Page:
THE latest artist in The Impartial Reporter's series of artist features is Chrstine Irvine. When she is not creating art, Christine is a lecturer at South West College.

What is your artistic background? Are you self-taught or did you go to art school/do courses?

I’M ENTIRELY self-taught. Art has been an obsession since childhood, but I was encouraged to follow a more academic path in school.

I ran my own business painting animal portraits in watercolour for many years when my kids were small.

Commission work is very restrictive, though, and ultimately not very artistically rewarding.

In the past year I have re-engaged with my artistic side, and while lockdown separation from family, working from home, etc has been very stressful, this has been a wonderfully creative time for me.

What inspires your art?

I SUPPOSE my biggest motivation is an emotional response to something I read, see or feel.

I feel compelled to try to reproduce that visually, not always with success!

Sometimes it is about capturing a moment in time over and over, like my magpie – the moment of that bobbed head, the tail up. Perfectly itself, perfectly un-self-aware.

That fascinates me, and painting it catches the moment in my mind’s eye. The painting is static, but it triggers a live moment.

Who or what are your biggest influences?

IN TERMS of artists, I greatly admire David Hockney – not necessarily for his art, but more for his attitude to what art is, and how valuable it is to the human condition and our navigation through, and response to, life.

I’ve also been reading Robert Henri’s, ‘The Art Spirit’, which is essential reading for creative people, I think.

My personal circumstances have had a very positive influence on my art.

I live with another artist now, and the intellectual engagement of discussion and sharing a space with someone who is also exploring and experimenting with art is very stimulating, and I think we encourage and support each other in this.

Is there a specific place that you do your work? Do you have a studio?

YES – when I moved out of the family home into my own space just before the pandemic struck, the only unshakable necessity I looked for was room for a dedicated studio.

I believe that having a specific space to work is hugely important.

Being able to walk away but to leave your work out where you can see it, and come back to it, is important to me.

I need thinking time, distance. It’s an important part of the creative process.

Having to set everything up and put it away again every time you want to create is very de-motivating, especially for someone as lazy as me!

What has been your most ambitious piece, to date?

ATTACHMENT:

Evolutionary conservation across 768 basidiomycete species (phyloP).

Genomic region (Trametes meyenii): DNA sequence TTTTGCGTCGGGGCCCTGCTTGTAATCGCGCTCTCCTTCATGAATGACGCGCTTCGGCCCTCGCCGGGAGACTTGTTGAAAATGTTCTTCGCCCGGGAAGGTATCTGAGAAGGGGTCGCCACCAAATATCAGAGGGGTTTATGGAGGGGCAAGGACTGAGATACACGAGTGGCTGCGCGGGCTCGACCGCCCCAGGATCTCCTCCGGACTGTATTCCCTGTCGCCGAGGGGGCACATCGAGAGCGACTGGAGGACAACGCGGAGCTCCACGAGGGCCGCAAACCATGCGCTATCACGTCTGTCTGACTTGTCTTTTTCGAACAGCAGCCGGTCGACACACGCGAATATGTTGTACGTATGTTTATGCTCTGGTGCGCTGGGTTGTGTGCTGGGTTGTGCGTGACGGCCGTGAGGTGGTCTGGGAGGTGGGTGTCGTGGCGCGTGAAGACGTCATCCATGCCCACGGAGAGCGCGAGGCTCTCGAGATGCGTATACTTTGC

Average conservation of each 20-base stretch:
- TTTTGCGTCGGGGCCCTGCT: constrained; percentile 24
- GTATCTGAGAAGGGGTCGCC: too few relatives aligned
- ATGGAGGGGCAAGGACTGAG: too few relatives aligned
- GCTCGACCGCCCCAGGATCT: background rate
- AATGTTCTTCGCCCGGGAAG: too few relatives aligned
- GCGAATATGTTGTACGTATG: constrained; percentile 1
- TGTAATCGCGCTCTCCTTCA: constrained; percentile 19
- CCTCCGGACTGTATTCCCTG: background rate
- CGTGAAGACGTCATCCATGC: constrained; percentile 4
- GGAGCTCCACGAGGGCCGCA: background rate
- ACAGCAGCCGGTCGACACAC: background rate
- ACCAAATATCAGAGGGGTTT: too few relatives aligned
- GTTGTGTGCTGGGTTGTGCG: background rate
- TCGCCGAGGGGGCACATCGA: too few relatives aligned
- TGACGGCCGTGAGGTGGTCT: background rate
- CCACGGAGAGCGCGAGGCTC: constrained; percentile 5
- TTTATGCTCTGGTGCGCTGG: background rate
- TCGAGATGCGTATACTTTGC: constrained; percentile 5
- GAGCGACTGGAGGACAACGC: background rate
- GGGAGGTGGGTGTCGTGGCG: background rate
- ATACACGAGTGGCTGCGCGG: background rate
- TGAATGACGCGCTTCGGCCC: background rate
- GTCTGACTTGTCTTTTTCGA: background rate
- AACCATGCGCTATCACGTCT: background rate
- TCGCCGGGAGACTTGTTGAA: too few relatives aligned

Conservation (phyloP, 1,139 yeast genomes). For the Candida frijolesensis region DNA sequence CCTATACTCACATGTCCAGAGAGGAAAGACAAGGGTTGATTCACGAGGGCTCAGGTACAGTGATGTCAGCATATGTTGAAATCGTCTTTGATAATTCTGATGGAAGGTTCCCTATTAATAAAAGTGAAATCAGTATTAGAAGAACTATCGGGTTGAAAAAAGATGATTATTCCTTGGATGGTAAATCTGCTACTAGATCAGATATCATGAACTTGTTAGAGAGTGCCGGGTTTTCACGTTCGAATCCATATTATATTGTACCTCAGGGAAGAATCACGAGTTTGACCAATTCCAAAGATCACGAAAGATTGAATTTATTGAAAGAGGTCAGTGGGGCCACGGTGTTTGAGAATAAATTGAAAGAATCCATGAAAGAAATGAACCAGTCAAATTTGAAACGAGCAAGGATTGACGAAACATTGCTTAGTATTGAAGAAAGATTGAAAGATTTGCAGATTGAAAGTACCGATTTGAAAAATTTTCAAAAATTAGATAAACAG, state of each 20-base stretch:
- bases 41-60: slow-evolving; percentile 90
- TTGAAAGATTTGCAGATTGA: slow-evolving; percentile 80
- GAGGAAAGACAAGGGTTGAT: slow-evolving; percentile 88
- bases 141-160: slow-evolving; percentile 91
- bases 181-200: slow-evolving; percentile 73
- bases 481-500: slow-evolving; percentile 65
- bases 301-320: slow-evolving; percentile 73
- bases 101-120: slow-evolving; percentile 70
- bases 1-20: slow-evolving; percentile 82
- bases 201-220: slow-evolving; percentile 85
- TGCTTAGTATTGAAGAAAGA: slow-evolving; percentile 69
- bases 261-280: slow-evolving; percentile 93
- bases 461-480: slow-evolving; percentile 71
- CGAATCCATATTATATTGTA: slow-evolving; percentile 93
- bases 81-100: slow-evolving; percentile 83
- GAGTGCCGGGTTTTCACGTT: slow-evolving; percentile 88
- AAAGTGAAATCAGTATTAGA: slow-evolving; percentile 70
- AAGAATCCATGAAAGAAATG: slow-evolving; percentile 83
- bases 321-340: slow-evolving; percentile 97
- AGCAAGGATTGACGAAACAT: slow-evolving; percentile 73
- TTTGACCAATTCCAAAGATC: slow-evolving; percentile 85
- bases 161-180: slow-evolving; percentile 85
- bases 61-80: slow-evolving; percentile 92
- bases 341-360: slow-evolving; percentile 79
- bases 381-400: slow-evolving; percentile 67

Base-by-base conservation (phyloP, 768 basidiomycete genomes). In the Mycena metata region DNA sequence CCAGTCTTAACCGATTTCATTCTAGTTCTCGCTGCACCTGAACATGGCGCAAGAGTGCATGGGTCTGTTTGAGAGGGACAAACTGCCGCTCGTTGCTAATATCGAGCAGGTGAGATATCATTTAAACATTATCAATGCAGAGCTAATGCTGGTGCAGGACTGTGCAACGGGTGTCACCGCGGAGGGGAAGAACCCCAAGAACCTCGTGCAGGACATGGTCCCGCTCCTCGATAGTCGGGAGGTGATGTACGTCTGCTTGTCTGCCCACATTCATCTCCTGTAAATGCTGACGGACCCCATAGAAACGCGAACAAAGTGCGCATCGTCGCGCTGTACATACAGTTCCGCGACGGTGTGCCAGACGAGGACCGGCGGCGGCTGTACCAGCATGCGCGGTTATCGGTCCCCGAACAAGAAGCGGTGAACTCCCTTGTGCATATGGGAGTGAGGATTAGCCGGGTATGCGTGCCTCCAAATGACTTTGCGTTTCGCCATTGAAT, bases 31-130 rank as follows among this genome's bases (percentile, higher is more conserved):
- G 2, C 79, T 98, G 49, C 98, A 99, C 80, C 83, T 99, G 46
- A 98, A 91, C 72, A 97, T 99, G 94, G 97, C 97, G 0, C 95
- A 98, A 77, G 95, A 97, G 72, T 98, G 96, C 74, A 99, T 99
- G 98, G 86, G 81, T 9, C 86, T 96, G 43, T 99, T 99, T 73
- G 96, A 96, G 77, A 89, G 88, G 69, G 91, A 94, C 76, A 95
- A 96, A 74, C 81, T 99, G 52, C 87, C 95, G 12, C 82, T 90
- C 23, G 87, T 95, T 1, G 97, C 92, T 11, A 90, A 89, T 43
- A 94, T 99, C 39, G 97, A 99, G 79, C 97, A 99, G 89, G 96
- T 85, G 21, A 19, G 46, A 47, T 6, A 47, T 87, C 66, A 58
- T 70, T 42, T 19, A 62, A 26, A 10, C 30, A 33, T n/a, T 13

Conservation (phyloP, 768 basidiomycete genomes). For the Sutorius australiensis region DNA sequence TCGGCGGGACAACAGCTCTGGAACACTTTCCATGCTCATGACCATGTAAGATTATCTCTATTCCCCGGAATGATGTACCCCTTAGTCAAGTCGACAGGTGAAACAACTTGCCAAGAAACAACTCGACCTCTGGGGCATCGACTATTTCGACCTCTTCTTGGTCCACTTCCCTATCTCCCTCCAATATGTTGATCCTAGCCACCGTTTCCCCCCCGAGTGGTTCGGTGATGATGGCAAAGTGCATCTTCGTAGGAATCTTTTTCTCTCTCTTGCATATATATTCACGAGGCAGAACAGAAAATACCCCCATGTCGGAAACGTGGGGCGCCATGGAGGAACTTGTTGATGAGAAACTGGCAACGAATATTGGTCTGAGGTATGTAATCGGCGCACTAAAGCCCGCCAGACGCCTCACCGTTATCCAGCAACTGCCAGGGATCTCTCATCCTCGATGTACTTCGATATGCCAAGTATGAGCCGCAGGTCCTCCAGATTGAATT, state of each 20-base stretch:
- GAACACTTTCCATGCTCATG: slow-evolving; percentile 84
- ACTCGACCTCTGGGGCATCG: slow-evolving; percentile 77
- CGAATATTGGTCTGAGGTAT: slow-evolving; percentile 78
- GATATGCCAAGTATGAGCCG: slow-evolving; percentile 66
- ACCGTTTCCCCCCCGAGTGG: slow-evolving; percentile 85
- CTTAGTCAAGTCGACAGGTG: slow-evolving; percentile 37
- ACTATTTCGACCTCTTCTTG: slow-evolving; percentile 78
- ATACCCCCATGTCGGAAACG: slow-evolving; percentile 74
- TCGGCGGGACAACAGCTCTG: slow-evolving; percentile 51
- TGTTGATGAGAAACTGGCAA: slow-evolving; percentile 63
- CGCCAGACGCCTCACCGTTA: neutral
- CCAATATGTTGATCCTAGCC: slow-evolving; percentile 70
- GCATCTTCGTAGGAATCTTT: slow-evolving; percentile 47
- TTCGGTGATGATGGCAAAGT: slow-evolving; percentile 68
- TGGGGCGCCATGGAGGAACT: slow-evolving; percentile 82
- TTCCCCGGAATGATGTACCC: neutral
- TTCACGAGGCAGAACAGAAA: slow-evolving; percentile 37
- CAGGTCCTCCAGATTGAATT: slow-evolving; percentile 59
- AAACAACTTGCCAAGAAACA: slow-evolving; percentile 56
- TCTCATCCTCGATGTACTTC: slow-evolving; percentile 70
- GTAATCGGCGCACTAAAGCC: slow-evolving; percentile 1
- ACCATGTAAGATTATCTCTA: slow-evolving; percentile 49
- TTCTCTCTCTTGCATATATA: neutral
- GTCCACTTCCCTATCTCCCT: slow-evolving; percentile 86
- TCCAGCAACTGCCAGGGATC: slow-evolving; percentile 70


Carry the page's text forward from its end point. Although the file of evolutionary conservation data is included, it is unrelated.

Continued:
WORKING on large scales is quite daunting. I’ve been moving to bigger canvases as I find I’m running out of space on smaller ones.

Life-size nudes are quite intimidating on a wall, but I find them very striking.

What different artistic media do you use and which is your favourite?

I STARTED as a watercolour artist. I love the fluid immediacy of it.

A friend introduced me to oils last year, and this was life-changing, artistically.

I’d always been scared of them; they were ‘proper art’, if you know what I mean!

There are challenges [with the medium]; it’s slow-drying; it’s easy to overmix, and end up with muddy colours, but it is very rewarding when it goes well.

There’s a rich luminosity to oil that I think isn’t there in any other medium.

What are you currently working on?

I’M CURRENTLY working on a series of figures. I’m exploring the human shape in its simplest form, reduced to the solid core of expression and movement.

Do you exhibit your work anywhere?

SOME of my work is currently exhibited online with Hambly and Hambly through their very supportive Imagine art project on Facebook. I hope to have a physical exhibition once it is safe to do so.

Any new artistic ventures planned for 2021?

I GOT a pyrography [wood burning] kit and a lino printing kit during lockdown, and I’m enjoying working on different creative processes through that, particularly lino printing.

I’d like to produce limited edition prints for sale, once I perfect the process. I’m also interested in getting back to watercolour.

What has been your favourite project, to date?

IN TERMS of sheer enjoyment, probably producing wood-burned boxes for my friends and family.

The close concentration of the pyrography work, and the feeling of closeness it gave me, to think of the person I deeply missed as I worked, was very good for me, at a time when I felt very separated from loved ones in the various lockdowns.

What are you up to when you aren’t creating art?

TEACHING Applied and Environmental Science for South West College, which is an exhausting but ultimately very rewarding activity.

I’m glad we went online, as I feel very strongly that it was the right thing to do.

However, I’ll be very glad to see my students' little smiling faces in real life again.

How would you describe your artistic style?

IT’S hard to say if I have a ‘style’, as such. I like solidity and a simplicity of line, especially in figurative work.

Lately I’ve started experimenting with drip and run techniques, and as a result my style is continually evolving and developing as I learn to manipulate the random.

What does your art mean to you?

I THINK art is about your voice, your subconscious voice, a voice you might not even know you have.

As I draw or paint and the lines appear on the canvas, I feel a deep sense of calm and focus. It quiets my mind.

Creating art can be a deeply frustrating activity, but also incredibly rewarding.

It’s deeply personal. It’s not about anyone else, or whether they would like it, really.

Art made coolly to justify your ego or to satisfy a need for praise or validation would be self-regarding, I think. Art can’t fix that.